I really wanted to know how Richard came to be found on the shore and why his memory was missing and the story drew me in. Twists and turns and unexpected events trap you into reading yet more and not putting the book down.

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Am I really so very Good? or Bad?

Good Me, Bad Me Book Cover Good Me, Bad Me
Ali Land
psychological, mystery, thriller, literary fiction
Michael Joseph
January 12, 2017
352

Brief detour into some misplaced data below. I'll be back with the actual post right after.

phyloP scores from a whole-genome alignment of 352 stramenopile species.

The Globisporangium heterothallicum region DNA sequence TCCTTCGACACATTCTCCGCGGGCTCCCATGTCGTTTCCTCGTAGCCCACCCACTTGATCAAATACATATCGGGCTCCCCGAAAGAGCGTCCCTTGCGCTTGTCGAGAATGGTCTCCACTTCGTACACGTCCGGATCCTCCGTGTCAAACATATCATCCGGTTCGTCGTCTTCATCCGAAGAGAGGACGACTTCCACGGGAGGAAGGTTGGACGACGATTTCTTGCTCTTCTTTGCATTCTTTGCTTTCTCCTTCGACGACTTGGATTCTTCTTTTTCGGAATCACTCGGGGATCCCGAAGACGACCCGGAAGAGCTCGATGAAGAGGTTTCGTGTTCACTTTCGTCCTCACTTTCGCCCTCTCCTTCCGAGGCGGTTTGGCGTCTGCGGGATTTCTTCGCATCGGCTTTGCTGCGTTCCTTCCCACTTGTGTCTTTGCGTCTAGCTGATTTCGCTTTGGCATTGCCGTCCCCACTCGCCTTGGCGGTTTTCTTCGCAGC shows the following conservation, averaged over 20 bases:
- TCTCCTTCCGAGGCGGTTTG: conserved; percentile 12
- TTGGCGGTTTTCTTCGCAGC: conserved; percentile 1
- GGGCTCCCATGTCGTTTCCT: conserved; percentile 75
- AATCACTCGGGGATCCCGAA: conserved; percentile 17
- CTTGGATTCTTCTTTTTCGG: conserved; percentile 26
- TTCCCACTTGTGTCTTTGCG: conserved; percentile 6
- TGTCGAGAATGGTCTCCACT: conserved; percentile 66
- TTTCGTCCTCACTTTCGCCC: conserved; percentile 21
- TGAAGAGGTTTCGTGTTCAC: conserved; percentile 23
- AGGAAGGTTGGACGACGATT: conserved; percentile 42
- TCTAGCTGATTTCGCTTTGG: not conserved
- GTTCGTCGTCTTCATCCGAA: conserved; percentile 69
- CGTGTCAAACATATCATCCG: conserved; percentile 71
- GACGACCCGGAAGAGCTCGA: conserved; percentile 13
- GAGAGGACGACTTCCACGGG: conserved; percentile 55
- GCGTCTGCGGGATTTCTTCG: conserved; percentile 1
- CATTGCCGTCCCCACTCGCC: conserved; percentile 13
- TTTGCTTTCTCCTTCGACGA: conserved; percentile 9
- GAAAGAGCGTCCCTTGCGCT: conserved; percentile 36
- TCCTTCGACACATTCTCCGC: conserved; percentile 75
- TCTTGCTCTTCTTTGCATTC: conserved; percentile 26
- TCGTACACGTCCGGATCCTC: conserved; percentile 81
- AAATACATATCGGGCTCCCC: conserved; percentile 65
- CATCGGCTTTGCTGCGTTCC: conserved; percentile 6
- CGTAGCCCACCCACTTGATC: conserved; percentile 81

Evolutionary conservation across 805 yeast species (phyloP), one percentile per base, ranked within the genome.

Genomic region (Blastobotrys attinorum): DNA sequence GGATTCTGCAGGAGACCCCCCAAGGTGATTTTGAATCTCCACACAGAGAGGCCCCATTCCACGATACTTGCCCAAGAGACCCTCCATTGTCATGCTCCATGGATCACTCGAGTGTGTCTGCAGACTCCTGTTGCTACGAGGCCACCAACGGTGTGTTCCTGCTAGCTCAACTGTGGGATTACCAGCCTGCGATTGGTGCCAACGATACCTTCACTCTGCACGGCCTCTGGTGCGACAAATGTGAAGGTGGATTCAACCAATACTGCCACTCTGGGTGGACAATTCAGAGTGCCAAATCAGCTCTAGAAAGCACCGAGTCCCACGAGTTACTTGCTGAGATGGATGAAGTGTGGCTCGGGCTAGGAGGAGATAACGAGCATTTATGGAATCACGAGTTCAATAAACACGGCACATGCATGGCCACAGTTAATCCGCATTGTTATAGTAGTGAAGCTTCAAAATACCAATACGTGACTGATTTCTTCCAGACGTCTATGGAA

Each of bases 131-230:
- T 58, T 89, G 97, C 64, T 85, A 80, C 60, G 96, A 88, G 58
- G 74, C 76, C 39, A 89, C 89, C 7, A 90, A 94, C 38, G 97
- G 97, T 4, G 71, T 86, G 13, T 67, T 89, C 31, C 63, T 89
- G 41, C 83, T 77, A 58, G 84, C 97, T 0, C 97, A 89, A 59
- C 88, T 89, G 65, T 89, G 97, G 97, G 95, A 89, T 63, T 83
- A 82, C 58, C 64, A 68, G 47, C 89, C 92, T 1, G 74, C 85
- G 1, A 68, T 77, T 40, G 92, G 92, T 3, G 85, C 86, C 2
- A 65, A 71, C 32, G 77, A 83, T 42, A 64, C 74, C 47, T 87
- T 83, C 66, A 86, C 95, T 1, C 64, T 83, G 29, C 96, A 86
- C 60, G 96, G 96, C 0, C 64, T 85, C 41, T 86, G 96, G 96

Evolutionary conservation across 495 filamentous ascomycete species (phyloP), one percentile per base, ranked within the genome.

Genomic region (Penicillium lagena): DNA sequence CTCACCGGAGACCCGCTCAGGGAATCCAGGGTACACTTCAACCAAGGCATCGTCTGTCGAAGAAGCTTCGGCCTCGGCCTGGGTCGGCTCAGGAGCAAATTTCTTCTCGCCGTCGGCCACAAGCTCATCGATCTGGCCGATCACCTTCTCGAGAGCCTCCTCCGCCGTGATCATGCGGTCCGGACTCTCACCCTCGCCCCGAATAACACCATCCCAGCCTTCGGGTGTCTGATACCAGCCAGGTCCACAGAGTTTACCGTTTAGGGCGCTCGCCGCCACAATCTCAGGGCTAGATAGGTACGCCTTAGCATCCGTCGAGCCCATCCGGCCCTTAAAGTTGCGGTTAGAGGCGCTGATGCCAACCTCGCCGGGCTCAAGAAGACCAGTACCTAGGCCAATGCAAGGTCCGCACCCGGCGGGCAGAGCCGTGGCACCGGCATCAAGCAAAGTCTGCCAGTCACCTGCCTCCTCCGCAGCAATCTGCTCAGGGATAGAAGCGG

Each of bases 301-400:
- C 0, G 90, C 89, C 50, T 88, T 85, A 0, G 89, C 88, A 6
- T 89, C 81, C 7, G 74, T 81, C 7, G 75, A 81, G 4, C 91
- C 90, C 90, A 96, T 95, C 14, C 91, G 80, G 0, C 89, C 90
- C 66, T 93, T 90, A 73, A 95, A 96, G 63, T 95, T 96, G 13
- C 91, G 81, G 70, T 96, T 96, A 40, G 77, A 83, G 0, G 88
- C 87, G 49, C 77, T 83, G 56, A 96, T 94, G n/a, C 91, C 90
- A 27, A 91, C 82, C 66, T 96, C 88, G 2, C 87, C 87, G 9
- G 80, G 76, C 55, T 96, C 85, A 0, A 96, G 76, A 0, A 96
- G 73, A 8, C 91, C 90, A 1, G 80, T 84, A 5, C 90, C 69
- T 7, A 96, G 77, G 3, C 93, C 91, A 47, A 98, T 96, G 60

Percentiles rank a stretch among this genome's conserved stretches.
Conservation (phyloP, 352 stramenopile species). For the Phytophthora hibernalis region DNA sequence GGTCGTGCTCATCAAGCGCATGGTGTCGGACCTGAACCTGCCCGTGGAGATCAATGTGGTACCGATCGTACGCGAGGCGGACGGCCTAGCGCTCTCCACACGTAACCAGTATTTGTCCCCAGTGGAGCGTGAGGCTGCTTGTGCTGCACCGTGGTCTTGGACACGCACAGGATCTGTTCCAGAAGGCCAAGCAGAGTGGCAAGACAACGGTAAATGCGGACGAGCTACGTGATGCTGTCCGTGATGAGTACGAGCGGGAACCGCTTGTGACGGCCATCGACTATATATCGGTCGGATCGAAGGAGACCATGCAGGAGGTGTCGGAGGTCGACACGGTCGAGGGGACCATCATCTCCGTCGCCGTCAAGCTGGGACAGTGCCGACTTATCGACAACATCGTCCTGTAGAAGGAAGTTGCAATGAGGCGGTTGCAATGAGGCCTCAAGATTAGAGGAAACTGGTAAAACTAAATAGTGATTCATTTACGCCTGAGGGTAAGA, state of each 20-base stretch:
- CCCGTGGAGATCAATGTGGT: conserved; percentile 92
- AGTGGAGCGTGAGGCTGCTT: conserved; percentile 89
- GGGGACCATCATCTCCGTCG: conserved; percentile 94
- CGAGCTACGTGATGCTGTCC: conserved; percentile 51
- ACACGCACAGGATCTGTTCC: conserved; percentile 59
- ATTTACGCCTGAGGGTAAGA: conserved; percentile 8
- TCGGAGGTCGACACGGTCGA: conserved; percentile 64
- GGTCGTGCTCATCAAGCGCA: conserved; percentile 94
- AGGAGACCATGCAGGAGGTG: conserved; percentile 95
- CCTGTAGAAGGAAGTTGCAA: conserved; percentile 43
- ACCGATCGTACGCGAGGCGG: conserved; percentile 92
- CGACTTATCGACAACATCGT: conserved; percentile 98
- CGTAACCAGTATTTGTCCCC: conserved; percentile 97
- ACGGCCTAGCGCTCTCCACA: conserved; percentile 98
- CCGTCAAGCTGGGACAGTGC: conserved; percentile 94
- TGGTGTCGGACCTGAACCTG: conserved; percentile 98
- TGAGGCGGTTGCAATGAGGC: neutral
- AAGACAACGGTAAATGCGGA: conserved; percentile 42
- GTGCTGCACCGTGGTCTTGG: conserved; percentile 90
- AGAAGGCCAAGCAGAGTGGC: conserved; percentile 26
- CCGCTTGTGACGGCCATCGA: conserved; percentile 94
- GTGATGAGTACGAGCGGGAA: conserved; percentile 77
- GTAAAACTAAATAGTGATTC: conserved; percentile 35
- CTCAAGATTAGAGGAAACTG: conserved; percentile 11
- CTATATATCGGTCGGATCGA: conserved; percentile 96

ONE OF THE MOST EXTRAORDINARY, CONTROVERSIAL AND EXPLOSIVE DEBUTS OF 2017, Good Me Bad Me is for fans of quality psychological suspense and reading group fiction. 'NEW NAME . NEW FAMILY. SHINY. NEW. ME.' Annie's mother is a serial killer. The only way she can make it stop is to hand her in to the police. But out of sight is not out of mind. As her mother's trial looms, the secrets of her past won't let Annie sleep, even with a new foster family and name - Milly. A fresh start. Now, surely, she can be whoever she wants to be. But Milly's mother is a serial killer. And blood is thicker than water. Good me, bad me. She is, after all, her mother's daughter... Translated into over 20 languages, Good Me Bad Me is a tour de force. In its narrator, Milly Barnes, we have a voice to be reckoned with, and in its author, Ali Land, an extraordinary new talent. Praise for Good Me Bad Me 'Original and compelling - what a sensational debut!' Clare Mackintosh, number one bestselling author of I See You and I Let You Go 'An astoundingly compelling thriller. Beyond tense. You hardly breathe. Best read in ages' Matt Haig 'I absolutely loved it and read it in less than a day. A proper page turner and brilliantly written' Edith Bowman 'Original, intense, and utterly compelling, Good Me Bad Me is not just a terrific thriller but a psychological dive into a young girl's soul' Julia Heaberlin, author of Sunday Times bestseller Black-Eyed Susans 'A triumph of tension. I doubt I'll ever sleep again' Cathy Rentzenbrink, author of Richard & Judy Bookclub bestseller The Last Act of Love 'Intelligent and disturbing, Good Me Bad Me had me hooked from the first page' Debbie Howells, author of Richard & Judy book club bestseller The Bones of You